That is especially true when we focus on the second problem: hyperbole. Jesus taught us in Matthew 5:37, “But let your ‘yes’ be yes, and your ‘no,’ no. Anything beyond this comes from the evil one.” My family watched an interview with US Olympic gymnast Simon Biles this summer before she dropped out of the team competition. The reporter asked something to the effect of, “What is it like being the greatest of all time?” No pressure. I will freely admit that everything I know about gymnastics is from watching it once every four years; I have no idea is Simon Biles is really the greatest of all time. I do know there have been a lot of really good gymnasts, and that with any sport it is nearly impossible to compare one generation to another, because sports evolve. I also know that even if is true, it isn’t helpful. Obviously, it was not helpful to Simone. 

Unfortunately, “Happy Birthday to my perfectly suitable spouse” is not going to rack up the likes as fast as “Happy Birthday to the most beautiful women to ever walk the planet!” While buttering up one’s wife might be harmless, the habit of exaggerating everything is certainly not. When one makes a mountain out of every molehill, he becomes easy to dismiss. 

Why do so many people not believe in climate change? Because its biggest believers exaggerate to the point of being ridiculous. Steven Koonin, a physicist who served in the Obama administration, recently wrote a book on climate change entitled, “Unsettled.”  He argues not against current climate science, but that what the media and politicians say about the science has drifted so far out of touch with actual science as to be absurdly, demonstrably false.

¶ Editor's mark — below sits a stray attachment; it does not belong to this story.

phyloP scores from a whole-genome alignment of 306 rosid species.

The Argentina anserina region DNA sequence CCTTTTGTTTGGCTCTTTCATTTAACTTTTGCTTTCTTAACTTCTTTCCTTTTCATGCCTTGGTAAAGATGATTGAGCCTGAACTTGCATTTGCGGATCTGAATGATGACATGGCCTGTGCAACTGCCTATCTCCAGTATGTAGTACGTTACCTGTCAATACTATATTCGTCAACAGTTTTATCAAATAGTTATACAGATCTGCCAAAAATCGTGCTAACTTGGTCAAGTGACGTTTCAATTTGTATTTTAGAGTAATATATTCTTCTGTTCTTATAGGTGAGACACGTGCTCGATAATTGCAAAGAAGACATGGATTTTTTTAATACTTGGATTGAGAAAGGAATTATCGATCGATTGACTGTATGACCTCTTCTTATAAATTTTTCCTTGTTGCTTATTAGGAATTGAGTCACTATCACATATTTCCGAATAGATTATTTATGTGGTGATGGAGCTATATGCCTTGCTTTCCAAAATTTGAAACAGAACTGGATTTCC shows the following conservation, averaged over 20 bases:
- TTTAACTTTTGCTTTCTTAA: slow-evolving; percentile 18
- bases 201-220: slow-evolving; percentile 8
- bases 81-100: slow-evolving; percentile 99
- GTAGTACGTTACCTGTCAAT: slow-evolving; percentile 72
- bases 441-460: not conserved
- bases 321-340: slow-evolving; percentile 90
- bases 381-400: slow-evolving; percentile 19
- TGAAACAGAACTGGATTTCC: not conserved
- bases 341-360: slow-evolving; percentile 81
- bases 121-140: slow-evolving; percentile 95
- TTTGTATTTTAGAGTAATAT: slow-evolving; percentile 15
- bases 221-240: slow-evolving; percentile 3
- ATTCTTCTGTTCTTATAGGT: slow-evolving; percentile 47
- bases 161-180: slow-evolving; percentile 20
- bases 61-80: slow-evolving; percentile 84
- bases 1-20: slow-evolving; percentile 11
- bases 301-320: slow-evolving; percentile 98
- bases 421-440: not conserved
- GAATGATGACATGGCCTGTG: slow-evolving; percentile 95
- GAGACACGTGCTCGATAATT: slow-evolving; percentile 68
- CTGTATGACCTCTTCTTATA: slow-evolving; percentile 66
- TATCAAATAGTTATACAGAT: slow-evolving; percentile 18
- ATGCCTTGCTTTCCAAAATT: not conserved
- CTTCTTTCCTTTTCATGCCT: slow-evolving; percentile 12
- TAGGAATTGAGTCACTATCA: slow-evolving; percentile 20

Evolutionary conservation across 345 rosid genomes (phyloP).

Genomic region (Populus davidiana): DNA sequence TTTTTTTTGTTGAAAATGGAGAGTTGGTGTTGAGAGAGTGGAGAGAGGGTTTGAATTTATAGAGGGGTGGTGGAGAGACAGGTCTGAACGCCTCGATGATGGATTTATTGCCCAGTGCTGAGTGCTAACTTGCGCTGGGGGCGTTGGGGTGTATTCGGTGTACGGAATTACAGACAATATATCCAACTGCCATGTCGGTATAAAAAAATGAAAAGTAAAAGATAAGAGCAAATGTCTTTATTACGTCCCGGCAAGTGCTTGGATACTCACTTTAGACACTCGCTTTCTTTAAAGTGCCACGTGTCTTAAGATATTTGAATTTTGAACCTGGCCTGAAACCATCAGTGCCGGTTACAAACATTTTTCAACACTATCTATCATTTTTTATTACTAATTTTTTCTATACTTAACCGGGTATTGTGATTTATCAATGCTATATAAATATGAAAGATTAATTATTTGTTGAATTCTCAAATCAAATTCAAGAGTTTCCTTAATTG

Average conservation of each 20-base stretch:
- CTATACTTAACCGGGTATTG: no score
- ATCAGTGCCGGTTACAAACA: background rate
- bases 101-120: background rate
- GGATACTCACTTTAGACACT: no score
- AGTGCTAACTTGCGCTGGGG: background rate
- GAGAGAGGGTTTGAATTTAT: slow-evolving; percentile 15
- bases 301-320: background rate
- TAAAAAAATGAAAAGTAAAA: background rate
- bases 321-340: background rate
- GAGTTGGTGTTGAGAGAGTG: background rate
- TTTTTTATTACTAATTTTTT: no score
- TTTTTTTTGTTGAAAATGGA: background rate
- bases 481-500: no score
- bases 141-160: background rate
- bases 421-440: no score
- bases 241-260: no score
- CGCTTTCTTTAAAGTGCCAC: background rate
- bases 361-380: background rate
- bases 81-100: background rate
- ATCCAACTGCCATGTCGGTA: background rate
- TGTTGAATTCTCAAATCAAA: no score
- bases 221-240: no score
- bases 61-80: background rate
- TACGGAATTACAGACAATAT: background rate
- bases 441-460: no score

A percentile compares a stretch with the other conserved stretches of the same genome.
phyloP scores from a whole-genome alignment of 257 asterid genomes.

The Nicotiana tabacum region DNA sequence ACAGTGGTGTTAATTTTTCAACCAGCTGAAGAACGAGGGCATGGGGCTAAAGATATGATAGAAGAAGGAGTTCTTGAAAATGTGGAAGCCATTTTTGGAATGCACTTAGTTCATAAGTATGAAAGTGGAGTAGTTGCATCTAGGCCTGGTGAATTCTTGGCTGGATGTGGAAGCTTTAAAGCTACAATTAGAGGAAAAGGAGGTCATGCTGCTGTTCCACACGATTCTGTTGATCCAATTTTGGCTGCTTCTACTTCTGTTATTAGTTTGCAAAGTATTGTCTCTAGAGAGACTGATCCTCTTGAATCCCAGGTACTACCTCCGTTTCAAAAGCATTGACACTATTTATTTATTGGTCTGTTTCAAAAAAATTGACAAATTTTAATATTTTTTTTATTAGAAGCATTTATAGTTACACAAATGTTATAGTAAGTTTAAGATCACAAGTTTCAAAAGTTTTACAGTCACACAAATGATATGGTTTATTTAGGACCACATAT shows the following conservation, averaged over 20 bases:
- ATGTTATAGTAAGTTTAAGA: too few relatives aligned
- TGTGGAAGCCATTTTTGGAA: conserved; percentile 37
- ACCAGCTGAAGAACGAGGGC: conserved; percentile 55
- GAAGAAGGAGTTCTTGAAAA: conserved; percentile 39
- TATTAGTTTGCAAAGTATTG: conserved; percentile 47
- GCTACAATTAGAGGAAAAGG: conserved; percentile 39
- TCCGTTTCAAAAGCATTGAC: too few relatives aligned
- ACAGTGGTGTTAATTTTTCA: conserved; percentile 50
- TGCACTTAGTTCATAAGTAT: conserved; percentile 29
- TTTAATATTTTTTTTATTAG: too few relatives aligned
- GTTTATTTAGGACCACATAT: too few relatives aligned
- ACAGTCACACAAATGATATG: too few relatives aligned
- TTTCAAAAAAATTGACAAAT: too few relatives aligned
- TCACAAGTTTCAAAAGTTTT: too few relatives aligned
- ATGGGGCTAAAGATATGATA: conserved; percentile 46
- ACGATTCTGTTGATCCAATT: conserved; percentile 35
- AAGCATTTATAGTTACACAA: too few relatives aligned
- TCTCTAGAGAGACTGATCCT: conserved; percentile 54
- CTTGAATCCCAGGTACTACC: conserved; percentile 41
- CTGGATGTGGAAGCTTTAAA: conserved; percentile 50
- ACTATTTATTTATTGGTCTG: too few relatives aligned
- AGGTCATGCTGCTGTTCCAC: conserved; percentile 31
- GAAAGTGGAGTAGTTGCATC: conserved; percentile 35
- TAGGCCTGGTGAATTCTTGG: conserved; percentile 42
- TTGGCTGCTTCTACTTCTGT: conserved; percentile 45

Of course he has been attacked for saying so, mostly by people who likely didn’t read what he wrote or who pick out one detail they believe he got wrong and blow that out of proportion to dismiss the entire message. Lost on them is the irony of the fact that their hyperbolic response only proves his point. 

When we exaggerate, we become far easier to dismiss and we lose our ability to respond correctly to real emergencies. We have an actual crisis going on in Afghanistan, but when everything is a “crisis,” how do we get anyone’s attention? 

Finally, for people to communicate with one another they must agree on the meaning of words. Last week a Wall Street Journal article described how the younger generations have changed the meanings of emojis. The smiley face is actually an insult. You can’t make this up. 

I won’t even get started on the use of emojis to communicate in the first place, but when the receiver can just decide that the emoji means what she thinks it means at the time, and evidently this is subject to change, how can any communication take place? While it is true that language evolves, this is a process that occurs over time. We cannot just decide that a word now has a different meaning, and if more than one meaning is possible then we should seek first to understand. Ask for clarification before assuming the worst and going on the attack. 

Which brings all the faults together: If one decides that a smiley face is an insult as opposed to an expression of joy, he can’t then just assume the sender has made the same illogical leap, and even so this certainly is too minor of a thing to get worked up about. 

To communicate properly we must give each other the benefit of the doubt and look for the facts. We need to speak plainly and avoid exaggerations, and we need to use our vocabulary in a way our audience understands. If we all work on these things individually, who knows, we might make the world a little less polarized. At least that is my perspective. 

Warm regards,

Chuck Osborne, CFA 
Managing Director